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What Does Virtual Reality Mean for Retail? Experiential shopping technology introduces new challenges to brick and mortar retailers. But is it all bad news?
Imagine you are redesigning your living room. You pick out paint color, a new couch, carpet, and a lamp. Wondering what these new items would look like, you pull out your phone to compare photographs and approximate dimensions. Then a store employee approaches you and asks if you would like to try on a virtual reality headset instead. Suddenly you are transported into a vivid, 3D version of your very own living room. With the flick of a video game-style control, you’re able to rearrange items, adjust colors, and fully imagine your redecorated space.
This scenario sounds like 2080, but it’s not. With new advancements in virtual reality, the future of retail is quickly becoming the stuff science fiction writers dreamed of. Virtual Reality company Marxent Labs helped Lowe’s create a “Holoroom” that enables customers to realistically visualize their home improvement projects—and feel confident in their decisions. And at 133 AT&T stores across the United States now have the chance to try out an Oculus headset and virtually experience Carnival Cruise—”surrounded by the sights and sounds of a warm and sunny cruise vacation.”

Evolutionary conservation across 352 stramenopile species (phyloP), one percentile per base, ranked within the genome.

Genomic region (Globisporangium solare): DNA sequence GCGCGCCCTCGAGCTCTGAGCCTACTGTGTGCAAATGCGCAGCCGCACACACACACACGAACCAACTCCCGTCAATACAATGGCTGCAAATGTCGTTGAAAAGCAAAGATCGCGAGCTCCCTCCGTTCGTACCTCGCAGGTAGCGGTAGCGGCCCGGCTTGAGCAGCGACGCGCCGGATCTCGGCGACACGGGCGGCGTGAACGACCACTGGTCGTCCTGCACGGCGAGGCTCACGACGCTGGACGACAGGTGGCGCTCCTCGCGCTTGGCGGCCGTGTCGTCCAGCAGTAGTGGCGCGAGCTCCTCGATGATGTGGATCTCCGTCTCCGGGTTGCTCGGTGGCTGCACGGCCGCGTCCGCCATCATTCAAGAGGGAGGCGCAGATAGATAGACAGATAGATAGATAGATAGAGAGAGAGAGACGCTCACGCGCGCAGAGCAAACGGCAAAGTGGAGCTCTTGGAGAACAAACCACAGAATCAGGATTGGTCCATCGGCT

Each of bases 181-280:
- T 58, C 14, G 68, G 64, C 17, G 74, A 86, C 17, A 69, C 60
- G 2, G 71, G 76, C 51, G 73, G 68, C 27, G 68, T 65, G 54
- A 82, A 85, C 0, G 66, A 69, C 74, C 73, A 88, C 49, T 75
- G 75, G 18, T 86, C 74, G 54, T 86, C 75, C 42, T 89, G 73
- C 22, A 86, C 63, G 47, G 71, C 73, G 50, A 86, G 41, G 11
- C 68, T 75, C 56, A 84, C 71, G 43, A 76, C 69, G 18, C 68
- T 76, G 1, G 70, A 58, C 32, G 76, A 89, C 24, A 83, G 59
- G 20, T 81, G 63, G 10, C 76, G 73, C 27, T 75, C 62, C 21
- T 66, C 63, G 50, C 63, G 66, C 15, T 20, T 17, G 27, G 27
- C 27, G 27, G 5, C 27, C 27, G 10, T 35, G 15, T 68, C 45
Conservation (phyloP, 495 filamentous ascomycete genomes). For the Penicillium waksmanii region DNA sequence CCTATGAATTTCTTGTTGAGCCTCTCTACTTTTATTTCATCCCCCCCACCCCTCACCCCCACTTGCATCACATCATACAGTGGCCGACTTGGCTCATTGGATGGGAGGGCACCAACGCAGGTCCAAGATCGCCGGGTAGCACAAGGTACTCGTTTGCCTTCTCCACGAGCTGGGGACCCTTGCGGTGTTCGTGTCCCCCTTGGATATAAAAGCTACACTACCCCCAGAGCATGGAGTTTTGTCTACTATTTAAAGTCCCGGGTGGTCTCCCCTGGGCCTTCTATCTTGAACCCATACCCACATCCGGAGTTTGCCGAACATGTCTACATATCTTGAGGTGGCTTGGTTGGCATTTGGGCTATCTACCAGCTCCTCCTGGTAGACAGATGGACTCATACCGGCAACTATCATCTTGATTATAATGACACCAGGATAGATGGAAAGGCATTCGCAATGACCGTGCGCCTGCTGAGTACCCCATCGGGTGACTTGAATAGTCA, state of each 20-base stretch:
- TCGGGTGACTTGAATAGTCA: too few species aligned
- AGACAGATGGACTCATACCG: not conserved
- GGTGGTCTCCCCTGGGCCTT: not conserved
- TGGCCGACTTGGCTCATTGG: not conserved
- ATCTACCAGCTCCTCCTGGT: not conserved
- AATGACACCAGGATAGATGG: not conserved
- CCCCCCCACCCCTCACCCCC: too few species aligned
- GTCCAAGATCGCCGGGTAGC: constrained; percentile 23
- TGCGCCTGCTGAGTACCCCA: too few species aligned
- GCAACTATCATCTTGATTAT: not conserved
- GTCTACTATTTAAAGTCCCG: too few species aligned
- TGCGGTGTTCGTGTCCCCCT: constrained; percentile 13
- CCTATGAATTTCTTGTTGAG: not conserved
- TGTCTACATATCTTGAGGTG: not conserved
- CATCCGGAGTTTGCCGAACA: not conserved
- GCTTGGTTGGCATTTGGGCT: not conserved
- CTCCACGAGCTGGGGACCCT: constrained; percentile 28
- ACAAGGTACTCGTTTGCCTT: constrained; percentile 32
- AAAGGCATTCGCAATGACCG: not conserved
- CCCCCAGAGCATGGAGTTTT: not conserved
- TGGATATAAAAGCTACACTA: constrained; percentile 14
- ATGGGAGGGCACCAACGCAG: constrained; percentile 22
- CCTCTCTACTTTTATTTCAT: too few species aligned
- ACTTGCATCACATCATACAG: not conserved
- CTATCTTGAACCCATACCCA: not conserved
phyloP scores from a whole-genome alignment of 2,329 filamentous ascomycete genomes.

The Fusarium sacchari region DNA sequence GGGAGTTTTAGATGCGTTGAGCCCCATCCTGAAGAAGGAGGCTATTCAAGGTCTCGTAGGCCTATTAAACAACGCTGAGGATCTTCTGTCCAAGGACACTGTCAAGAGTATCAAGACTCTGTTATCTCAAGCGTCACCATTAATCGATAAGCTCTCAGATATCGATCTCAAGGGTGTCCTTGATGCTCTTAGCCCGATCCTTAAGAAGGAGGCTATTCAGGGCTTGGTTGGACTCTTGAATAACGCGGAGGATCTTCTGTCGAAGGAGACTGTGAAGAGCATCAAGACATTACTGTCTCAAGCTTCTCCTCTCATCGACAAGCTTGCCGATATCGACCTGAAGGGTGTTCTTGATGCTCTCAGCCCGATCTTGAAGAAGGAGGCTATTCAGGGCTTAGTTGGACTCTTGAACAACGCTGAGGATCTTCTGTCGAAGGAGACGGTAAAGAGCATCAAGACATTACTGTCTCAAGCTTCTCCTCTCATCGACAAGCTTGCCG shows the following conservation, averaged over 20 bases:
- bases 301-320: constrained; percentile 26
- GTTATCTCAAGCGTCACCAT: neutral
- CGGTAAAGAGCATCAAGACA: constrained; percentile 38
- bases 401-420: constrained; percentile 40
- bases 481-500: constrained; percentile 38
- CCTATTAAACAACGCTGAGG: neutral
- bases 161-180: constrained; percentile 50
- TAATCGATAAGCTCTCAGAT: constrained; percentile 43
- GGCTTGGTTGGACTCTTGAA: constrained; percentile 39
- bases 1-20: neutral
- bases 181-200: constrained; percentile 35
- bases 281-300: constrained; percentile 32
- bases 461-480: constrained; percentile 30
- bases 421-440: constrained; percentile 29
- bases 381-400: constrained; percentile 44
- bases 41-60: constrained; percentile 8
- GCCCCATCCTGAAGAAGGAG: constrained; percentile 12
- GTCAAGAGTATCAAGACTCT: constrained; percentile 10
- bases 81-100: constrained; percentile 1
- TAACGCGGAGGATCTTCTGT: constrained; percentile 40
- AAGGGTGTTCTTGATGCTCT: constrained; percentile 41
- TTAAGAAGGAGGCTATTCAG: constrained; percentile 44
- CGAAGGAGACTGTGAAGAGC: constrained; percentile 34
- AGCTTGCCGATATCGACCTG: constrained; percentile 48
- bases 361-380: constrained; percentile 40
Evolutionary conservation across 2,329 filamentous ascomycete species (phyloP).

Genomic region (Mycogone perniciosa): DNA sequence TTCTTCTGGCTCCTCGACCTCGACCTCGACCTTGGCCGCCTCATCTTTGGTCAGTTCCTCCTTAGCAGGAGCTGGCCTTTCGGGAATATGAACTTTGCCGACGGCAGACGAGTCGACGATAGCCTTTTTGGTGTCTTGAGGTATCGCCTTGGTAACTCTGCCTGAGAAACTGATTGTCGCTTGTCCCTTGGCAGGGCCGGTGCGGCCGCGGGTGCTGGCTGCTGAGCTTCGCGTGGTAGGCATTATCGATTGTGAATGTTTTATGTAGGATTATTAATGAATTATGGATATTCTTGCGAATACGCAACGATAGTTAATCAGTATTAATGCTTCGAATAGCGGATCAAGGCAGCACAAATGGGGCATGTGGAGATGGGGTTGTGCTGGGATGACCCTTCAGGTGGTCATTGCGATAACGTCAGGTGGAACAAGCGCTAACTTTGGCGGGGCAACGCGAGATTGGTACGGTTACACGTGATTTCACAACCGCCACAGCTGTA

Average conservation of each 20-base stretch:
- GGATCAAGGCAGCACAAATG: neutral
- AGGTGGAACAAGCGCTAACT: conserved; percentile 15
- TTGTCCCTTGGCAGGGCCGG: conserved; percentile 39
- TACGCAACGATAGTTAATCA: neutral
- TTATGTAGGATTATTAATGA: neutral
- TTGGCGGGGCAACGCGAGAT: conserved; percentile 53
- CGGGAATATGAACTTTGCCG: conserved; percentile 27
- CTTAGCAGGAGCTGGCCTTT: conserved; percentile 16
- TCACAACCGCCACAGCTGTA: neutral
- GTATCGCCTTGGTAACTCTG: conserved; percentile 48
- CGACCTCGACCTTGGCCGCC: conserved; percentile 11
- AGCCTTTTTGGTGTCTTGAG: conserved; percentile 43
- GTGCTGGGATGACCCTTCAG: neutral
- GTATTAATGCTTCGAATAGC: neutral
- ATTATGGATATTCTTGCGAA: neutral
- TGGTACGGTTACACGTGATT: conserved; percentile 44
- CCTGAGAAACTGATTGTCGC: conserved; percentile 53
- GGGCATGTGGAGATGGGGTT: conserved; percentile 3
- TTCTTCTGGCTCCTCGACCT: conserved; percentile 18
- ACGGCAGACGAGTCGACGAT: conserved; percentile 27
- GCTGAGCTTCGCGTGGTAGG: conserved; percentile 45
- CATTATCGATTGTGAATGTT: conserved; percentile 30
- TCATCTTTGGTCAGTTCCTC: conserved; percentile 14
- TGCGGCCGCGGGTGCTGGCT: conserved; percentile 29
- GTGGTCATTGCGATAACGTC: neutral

As exciting as these innovations sound, brick and mortar retailers might be worried about how this technology could affect their business. When everything can be virtually experienced, what’s the point of coming to the store? Is this the end of retail? Quite simply, the answer is no. Online shopping did not destroy the store, and neither will virtual reality. But as with emergence of e-retail, the most successful stores took lessons from their online competitors and redesigned stores with smart data, consumer analytic software, and digital displays. Providing a range of shopping tools—whether physical, digital, or virtual—is key to making customers feel confident in their decision-making. How will your store step up to the challenge?